"Omar" starts with the main character putting his life on the line by climbing over the separation wall between Nablus in the West Bank and Palestinian neighborhoods in Israel to see the love of his life, Nadia. The same challenges of getting in and around the West Bank and Gaza Strip also limit production of films.
"The issue is getting permits and moving freely across the country. If you want to go and film in Jaffa, maybe you can't because (Israeli authorities) do not allow you because you're not from there," Emile Andre, an actor at the Ashtar Theatre in Ramallah, told Al Jazeera. "Or even if you wanted to film in Jerusalem, you can't because of a checkpoint or some kind of security threat they say you might raise."
Andre added that the struggling arts industry goes beyond film as aspiring actors look for opportunities in other countries. Because checkpoints and separation walls make traveling difficult even within the West Bank, theaters and cinemas lack access to populations outside major cities.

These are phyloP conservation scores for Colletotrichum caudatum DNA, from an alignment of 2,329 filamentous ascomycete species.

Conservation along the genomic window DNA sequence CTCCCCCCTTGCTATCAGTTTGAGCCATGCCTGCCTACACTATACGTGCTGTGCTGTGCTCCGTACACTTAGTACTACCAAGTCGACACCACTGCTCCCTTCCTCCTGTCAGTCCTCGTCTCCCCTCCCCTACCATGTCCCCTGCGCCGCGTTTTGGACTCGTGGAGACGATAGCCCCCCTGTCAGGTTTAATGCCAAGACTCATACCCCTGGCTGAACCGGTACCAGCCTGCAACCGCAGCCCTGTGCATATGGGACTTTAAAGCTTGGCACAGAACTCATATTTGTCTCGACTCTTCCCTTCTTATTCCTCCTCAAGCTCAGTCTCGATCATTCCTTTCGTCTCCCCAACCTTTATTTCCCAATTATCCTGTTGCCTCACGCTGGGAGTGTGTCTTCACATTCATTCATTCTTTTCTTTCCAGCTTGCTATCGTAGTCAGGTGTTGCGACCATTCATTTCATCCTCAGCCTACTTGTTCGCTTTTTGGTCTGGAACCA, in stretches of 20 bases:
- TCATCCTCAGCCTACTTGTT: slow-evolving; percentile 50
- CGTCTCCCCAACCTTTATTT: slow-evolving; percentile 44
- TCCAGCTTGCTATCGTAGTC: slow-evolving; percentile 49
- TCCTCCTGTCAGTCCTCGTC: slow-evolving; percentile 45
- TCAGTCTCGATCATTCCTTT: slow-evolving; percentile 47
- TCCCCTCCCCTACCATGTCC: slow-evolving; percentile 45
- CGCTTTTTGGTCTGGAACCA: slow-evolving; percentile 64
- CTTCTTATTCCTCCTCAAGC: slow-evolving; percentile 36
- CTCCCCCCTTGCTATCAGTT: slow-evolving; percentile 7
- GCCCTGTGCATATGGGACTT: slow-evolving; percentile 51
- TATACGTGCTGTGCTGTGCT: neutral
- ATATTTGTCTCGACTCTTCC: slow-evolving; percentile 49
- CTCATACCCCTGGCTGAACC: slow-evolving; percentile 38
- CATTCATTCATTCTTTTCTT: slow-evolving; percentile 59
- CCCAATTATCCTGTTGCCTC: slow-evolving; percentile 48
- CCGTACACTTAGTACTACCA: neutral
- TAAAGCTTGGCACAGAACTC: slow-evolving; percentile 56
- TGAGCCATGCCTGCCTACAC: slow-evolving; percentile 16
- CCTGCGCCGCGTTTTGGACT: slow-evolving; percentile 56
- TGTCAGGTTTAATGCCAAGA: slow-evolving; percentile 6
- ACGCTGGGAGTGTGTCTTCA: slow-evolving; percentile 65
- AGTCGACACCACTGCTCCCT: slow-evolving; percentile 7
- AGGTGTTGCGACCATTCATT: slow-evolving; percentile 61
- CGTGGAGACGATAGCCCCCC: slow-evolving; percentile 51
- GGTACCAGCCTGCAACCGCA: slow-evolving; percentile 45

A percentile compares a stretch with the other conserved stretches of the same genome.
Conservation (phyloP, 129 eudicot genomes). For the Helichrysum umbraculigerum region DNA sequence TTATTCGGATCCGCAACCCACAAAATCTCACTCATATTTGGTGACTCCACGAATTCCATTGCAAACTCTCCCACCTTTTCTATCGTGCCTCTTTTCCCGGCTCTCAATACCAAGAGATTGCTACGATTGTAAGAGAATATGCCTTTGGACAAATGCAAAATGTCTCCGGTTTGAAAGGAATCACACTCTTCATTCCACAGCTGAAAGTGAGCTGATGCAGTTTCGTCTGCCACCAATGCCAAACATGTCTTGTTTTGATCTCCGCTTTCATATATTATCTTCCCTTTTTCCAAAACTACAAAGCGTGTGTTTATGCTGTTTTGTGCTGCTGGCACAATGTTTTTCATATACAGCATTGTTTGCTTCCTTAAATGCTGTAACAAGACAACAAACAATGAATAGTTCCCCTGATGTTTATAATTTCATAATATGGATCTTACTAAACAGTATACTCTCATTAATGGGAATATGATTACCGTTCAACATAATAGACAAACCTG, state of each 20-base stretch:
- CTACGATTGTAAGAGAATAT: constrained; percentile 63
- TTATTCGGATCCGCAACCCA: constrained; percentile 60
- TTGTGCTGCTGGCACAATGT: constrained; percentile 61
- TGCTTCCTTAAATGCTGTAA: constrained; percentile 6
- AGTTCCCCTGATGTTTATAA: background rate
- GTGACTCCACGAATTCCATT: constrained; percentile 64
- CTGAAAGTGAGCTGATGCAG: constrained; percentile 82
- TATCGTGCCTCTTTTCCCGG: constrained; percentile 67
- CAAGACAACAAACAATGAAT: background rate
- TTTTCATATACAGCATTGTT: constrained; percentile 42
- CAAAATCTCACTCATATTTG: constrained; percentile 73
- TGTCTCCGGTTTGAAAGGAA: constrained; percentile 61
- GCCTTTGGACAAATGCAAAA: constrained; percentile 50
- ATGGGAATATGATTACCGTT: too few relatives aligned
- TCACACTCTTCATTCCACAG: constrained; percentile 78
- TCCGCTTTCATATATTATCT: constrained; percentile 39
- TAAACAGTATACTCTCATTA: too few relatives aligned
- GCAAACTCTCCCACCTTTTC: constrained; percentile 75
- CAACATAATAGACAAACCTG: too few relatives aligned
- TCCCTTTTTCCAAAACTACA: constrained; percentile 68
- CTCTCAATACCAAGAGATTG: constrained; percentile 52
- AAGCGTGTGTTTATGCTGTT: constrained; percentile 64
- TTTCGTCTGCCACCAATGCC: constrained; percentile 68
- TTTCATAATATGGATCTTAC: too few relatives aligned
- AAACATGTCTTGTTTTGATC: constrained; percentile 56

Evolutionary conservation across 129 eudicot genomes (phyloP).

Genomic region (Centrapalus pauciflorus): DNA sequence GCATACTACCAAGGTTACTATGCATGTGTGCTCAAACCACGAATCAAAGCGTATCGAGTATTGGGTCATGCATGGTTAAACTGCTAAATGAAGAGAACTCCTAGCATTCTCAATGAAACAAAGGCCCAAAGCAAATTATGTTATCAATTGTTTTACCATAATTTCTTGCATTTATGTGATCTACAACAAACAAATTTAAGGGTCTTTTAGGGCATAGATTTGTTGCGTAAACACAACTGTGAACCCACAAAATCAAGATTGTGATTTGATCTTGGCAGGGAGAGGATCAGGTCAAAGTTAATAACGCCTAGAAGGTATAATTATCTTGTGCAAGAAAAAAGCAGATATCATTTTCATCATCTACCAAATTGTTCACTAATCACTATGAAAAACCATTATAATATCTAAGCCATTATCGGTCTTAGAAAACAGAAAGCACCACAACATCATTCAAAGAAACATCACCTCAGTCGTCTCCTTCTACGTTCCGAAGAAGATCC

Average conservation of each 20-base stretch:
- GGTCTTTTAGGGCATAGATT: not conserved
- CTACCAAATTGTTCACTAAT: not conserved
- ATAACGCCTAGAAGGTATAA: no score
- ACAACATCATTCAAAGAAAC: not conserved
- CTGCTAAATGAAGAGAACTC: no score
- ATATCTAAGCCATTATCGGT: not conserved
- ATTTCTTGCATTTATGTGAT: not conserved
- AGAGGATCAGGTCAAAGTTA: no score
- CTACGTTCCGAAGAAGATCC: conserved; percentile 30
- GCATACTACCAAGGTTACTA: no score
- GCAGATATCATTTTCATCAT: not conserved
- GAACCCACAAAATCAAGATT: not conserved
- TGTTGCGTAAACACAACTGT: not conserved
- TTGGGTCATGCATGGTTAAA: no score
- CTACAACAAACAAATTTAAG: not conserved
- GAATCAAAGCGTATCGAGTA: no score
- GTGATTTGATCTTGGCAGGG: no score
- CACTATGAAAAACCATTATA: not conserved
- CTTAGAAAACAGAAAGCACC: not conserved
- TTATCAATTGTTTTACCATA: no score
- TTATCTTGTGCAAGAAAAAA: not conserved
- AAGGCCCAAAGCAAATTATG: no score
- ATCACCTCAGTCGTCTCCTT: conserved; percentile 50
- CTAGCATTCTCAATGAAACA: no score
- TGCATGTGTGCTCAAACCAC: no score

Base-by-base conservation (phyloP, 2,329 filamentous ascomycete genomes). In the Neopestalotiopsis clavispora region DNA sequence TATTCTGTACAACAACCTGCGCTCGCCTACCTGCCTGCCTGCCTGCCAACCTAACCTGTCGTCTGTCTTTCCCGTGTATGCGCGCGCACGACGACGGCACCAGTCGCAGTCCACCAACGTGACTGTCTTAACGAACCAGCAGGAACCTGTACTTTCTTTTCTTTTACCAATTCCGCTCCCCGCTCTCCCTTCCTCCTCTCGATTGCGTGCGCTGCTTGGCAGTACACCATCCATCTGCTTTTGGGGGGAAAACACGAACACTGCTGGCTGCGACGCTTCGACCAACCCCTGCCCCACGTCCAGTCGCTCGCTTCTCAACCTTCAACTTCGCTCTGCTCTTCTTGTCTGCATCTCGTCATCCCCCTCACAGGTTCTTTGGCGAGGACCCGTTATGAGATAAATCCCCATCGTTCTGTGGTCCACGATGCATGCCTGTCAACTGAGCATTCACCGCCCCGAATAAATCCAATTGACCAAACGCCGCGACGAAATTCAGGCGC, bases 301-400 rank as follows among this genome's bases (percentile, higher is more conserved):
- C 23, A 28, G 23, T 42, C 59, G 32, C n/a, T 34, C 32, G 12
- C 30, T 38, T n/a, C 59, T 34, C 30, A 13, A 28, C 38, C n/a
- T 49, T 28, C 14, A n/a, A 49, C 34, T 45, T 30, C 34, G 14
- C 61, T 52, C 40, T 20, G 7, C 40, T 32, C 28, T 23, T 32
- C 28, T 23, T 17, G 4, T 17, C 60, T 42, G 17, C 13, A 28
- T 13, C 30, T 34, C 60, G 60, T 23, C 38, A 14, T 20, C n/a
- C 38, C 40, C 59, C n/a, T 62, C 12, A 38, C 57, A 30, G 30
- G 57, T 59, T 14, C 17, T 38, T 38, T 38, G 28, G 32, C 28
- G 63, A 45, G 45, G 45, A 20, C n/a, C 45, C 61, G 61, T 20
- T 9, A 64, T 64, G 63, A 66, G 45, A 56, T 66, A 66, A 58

"Omar" overcame those challenges, and the Academy Awards took notice. Waleed Zuaiter, who plays the Israeli agent in "Omar," said he believes "the Oscars are probably the most authentic and fair in terms of their assessment of films."
But if his assessment is correct, why have Palestinian films been nominated only in the last few years?
‘Palestine’ at the Oscars
Films from the Palestinian territories — without defined borders and under Israeli occupation — have stirred controversy at the Academy Awards for more than a decade.
"Divine Intervention," by Palestinian director Elia Suleiman, was filmed in Israel and France but was reportedly not considered by Oscar's foreign language film selection committee because Palestine has yet to exist as a sovereign state.